A Quebec trucking company has been ordered to reinstate a driver who was fired after she drank at least nine beers before she lost control of her truck on a Pennsylvania highway.
The driver’s actions amounted to serious misconduct, but her drinking was the result of a disability — alcoholism — and trucking company Groupe Robert should have made a reasonable accommodation for her, labour arbitrator Huguette April said in her written July 18 decision.
“The night of the accident, she needed to drink,” April said. “She admitted that even though she knew she shouldn’t, the need was stronger, like something that she couldn’t control.”
Groupe Robert fired the driver after she was involved in a single-vehicle crash shortly before midnight on June 30, 2022.
The facts of the case say the driver stopped twice to buy six packs of beer as she drove from a Montreal suburb to Pennsylvania. The woman admitted she drank at least nine beers during the trip, but she said she didn’t remember whether she drank the final three on the road. After the crash, which damaged the truck but caused no injuries, she was arrested with a blood-alcohol level that was 0.18 — more than twice the legal limit.
Reported drinking problem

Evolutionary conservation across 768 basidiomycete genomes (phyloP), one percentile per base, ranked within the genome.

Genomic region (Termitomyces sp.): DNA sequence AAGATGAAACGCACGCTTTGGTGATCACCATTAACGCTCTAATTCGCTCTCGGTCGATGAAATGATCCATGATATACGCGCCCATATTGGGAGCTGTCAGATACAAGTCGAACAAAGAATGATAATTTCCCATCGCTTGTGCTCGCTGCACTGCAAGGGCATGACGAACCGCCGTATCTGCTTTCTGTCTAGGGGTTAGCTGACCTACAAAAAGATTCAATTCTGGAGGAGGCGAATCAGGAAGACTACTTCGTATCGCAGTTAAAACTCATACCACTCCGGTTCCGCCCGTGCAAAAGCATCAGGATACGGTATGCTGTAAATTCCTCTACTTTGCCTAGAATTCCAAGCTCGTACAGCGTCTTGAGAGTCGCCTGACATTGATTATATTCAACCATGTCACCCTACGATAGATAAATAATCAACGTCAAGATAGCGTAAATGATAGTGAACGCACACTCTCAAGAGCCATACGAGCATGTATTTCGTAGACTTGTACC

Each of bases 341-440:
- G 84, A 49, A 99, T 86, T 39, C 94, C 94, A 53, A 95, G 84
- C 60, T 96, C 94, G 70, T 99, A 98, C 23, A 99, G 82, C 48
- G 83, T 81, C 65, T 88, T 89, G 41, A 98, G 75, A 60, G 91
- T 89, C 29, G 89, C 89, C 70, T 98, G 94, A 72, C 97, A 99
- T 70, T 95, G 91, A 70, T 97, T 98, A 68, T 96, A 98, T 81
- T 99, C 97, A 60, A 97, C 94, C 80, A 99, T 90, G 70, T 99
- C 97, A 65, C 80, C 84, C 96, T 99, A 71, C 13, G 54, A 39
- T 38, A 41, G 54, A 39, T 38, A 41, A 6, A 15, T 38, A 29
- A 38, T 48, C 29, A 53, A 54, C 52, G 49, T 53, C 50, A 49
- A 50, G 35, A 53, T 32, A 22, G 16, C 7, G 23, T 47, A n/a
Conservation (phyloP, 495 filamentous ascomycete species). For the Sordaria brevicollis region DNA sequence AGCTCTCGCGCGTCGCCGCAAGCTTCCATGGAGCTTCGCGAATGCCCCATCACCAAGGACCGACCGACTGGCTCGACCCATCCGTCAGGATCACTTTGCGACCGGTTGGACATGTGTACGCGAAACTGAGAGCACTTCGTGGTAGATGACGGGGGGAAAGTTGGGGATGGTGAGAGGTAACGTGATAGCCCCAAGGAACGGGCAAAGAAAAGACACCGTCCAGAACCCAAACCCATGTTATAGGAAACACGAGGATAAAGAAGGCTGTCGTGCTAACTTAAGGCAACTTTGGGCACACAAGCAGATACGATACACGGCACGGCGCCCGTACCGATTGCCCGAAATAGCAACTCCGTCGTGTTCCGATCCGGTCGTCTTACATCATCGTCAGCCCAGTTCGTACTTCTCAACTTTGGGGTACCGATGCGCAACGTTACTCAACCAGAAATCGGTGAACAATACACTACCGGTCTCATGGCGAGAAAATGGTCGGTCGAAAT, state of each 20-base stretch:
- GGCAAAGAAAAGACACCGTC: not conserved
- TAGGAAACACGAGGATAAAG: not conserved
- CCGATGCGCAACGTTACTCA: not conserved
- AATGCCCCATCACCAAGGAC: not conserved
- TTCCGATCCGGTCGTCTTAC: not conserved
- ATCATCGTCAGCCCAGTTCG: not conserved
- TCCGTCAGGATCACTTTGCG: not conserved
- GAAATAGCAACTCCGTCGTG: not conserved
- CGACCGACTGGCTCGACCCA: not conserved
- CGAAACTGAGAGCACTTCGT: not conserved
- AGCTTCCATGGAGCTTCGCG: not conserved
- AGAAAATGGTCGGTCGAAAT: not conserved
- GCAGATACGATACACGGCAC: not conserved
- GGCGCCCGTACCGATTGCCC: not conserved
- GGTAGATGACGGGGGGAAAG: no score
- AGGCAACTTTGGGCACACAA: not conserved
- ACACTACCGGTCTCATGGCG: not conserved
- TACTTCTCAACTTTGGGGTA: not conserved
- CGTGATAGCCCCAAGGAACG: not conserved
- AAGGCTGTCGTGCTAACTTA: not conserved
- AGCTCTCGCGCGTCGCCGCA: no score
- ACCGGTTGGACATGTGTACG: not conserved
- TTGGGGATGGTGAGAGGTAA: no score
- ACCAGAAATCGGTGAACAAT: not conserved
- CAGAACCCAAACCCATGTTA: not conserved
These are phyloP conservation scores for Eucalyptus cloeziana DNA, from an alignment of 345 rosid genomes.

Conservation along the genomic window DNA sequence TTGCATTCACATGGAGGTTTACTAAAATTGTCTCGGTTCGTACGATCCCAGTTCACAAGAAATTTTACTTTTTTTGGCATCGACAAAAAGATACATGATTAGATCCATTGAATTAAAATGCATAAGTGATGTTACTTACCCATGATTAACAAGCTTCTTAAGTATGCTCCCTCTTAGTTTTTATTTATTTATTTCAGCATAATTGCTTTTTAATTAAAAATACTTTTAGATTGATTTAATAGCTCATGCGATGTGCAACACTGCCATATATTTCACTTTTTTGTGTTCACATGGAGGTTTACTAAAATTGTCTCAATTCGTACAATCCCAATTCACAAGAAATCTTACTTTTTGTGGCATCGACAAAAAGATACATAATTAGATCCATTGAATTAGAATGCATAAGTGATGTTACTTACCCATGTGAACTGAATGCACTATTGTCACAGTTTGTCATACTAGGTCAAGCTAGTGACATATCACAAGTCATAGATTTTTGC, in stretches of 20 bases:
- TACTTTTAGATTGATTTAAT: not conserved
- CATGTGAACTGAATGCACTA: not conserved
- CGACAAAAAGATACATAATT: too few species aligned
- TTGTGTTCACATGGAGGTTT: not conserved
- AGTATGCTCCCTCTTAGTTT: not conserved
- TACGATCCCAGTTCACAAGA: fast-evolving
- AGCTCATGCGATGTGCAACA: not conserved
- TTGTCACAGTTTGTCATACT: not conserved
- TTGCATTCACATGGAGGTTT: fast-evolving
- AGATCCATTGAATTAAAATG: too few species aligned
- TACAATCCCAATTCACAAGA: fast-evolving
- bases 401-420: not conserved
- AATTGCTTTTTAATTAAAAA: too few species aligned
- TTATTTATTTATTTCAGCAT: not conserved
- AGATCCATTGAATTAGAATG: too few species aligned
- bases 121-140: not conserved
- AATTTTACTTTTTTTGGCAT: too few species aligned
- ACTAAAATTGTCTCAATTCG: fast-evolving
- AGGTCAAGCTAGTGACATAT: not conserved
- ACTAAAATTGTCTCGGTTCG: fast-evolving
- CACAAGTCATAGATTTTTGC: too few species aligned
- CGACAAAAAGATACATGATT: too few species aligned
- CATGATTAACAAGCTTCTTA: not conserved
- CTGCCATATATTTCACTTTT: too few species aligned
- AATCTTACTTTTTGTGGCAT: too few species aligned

The driver told her employer about her drinking problem about a week after the crash, one day after she sought medical help to stop drinking. She was officially fired Aug. 31, after she had completed an in-patient addiction treatment program.
April said there is no evidence Groupe Robert asked or verified whether their troubled employee suffered from alcoholism.
The driver told the arbitrator the company could have installed an alcohol testing device in her truck after the crash, or found other work for her.
Groupe Robert, meanwhile, told April that the collective agreement between the company and the union representing drivers is clear: The penalty for drinking and driving is immediate termination of employment.
Groupe Robert to appeal
The company said it will appeal the decision.
“At Groupe Robert, the safety of all road users is our absolute priority,” company spokesman Kim Leclerc wrote in an email on Monday. Leclerc said the decision to fire the driver “was not taken lightly.”
“We have a responsibility to the community to ensure that our employees meet the highest safety standards.”
Marc-André Gauthier, a spokesman for Teamsters Canada, the union that represents the driver and that challenged her dismissal, said it has an obligation to defend its members in work-related matters, regardless of the circumstances.
Road safety is a priority for the union, Gauthier said in an email Monday.
“We encourage drivers to respect driving laws and transport companies to put the necessary policies and tools to allow their employees to practise their profession in complete safety,” he wrote, adding that the union cannot comment further because the company is appealing the arbitrator’s decision.
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